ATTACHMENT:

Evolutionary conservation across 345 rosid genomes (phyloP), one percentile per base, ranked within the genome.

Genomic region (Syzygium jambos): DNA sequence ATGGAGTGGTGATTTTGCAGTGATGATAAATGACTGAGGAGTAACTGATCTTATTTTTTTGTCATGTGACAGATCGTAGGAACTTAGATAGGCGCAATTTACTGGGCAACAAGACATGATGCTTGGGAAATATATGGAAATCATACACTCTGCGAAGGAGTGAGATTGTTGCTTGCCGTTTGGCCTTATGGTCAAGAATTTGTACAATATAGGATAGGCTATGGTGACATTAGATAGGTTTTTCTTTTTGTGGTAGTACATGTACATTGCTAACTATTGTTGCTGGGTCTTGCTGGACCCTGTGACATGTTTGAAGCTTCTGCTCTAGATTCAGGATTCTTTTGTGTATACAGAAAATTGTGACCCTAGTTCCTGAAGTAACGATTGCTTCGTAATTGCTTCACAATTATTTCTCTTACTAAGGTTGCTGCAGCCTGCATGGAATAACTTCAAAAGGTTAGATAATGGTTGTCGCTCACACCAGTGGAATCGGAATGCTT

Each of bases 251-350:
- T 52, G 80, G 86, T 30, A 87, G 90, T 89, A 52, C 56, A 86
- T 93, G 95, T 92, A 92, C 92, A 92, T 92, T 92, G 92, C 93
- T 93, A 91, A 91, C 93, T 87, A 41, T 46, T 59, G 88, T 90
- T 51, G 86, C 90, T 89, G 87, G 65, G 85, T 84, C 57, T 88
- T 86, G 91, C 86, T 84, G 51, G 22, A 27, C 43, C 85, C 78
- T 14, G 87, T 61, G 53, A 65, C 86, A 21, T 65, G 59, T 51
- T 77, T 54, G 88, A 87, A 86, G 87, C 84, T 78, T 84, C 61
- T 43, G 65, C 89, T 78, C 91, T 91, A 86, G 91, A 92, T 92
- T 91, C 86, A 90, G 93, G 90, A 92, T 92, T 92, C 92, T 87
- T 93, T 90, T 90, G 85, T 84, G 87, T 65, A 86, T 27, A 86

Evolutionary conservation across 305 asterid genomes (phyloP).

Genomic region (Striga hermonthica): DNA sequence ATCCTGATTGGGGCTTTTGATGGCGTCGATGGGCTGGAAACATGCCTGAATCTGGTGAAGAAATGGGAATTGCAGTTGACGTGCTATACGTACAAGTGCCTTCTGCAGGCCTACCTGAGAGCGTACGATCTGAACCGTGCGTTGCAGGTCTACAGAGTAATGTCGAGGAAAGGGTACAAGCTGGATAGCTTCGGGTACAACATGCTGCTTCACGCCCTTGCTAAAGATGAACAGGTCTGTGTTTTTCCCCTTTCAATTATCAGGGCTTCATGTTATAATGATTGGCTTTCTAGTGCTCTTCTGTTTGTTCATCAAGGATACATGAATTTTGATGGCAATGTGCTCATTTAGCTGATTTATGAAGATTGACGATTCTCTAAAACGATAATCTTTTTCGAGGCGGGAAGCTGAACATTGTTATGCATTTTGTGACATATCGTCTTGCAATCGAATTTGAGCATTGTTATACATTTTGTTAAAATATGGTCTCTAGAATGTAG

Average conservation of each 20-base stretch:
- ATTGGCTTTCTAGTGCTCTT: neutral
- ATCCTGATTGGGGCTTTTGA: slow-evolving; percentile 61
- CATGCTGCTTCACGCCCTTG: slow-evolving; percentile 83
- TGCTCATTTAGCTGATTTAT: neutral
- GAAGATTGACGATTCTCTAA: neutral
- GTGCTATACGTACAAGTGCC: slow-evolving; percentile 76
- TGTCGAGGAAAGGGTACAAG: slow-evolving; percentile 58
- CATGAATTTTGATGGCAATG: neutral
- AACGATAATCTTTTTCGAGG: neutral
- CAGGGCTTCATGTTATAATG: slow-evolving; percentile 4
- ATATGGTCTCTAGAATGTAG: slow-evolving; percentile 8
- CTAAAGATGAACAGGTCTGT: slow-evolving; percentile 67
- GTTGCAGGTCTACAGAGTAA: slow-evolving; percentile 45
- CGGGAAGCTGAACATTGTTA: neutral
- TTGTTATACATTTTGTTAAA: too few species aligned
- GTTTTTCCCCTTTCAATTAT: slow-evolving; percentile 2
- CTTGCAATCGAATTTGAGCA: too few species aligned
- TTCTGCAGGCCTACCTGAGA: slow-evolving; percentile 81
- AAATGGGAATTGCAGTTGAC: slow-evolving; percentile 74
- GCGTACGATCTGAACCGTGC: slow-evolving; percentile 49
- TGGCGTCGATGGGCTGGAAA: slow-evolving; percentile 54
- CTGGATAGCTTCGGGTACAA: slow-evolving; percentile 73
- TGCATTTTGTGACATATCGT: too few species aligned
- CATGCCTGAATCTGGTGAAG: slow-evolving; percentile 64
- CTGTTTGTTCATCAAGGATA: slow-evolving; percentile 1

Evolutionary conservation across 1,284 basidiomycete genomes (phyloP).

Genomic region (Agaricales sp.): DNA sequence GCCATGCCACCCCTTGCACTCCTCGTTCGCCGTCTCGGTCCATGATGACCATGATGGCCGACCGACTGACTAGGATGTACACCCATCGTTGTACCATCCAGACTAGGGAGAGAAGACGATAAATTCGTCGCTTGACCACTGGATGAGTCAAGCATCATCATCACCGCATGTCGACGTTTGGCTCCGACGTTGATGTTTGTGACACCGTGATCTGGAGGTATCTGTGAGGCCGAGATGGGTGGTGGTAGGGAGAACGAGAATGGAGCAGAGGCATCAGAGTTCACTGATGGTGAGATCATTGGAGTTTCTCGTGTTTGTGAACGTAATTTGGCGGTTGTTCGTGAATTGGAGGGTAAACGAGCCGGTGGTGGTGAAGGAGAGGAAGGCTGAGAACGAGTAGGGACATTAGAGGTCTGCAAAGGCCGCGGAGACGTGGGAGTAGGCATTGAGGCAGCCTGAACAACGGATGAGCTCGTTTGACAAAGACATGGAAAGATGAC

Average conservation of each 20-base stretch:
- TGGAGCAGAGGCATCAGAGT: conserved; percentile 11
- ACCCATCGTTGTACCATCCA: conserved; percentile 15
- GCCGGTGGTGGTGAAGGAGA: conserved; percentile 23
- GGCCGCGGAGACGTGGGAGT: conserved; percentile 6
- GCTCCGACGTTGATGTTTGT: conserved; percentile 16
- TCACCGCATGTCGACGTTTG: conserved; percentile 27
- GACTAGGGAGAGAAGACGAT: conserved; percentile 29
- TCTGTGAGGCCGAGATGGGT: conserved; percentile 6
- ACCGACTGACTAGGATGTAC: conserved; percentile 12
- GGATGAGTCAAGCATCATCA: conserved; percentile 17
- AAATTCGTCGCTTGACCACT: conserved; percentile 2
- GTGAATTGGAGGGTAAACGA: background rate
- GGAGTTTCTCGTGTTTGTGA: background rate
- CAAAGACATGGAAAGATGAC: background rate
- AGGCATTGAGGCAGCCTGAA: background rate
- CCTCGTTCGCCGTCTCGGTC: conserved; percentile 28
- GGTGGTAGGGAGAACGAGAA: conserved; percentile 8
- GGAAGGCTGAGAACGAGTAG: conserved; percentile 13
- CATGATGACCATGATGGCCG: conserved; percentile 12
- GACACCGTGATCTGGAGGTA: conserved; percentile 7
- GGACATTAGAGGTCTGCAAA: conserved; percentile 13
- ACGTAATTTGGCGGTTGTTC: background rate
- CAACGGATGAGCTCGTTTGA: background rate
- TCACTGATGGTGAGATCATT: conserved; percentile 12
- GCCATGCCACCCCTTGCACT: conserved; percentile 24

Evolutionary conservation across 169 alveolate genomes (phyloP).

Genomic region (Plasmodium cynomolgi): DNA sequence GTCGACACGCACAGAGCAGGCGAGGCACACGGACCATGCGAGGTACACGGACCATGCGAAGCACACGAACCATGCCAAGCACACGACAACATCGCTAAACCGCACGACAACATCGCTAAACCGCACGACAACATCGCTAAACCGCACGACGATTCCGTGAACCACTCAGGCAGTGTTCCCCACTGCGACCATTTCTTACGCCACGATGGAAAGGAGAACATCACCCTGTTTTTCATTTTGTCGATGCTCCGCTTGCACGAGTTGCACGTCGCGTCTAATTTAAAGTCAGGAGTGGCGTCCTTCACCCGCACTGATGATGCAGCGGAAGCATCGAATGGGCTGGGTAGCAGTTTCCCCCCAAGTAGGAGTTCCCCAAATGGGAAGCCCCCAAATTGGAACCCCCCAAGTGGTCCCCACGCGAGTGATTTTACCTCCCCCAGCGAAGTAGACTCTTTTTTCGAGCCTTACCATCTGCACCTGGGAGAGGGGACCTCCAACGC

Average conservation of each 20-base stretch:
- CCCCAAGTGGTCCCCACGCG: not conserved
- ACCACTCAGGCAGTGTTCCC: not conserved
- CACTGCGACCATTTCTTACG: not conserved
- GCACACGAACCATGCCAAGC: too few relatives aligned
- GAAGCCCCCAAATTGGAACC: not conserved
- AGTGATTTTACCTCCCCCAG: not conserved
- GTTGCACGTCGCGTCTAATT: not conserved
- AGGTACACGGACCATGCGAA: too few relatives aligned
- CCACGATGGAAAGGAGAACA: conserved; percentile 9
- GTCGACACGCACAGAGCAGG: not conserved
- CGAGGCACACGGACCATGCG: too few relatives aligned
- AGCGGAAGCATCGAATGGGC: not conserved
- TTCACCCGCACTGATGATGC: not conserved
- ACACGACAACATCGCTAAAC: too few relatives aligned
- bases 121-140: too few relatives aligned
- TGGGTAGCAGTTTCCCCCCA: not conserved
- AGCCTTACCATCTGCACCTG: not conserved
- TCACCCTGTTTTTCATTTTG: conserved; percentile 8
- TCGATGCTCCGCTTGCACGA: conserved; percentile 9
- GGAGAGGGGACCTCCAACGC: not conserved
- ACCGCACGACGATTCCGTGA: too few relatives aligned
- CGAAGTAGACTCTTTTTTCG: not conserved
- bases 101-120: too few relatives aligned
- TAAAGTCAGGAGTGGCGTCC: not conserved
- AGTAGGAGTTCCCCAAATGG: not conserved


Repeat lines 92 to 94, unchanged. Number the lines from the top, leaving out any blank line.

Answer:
- GGAGAGGGGACCTCCAACGC: not conserved
- ACCGCACGACGATTCCGTGA: too few relatives aligned
- CGAAGTAGACTCTTTTTTCG: not conserved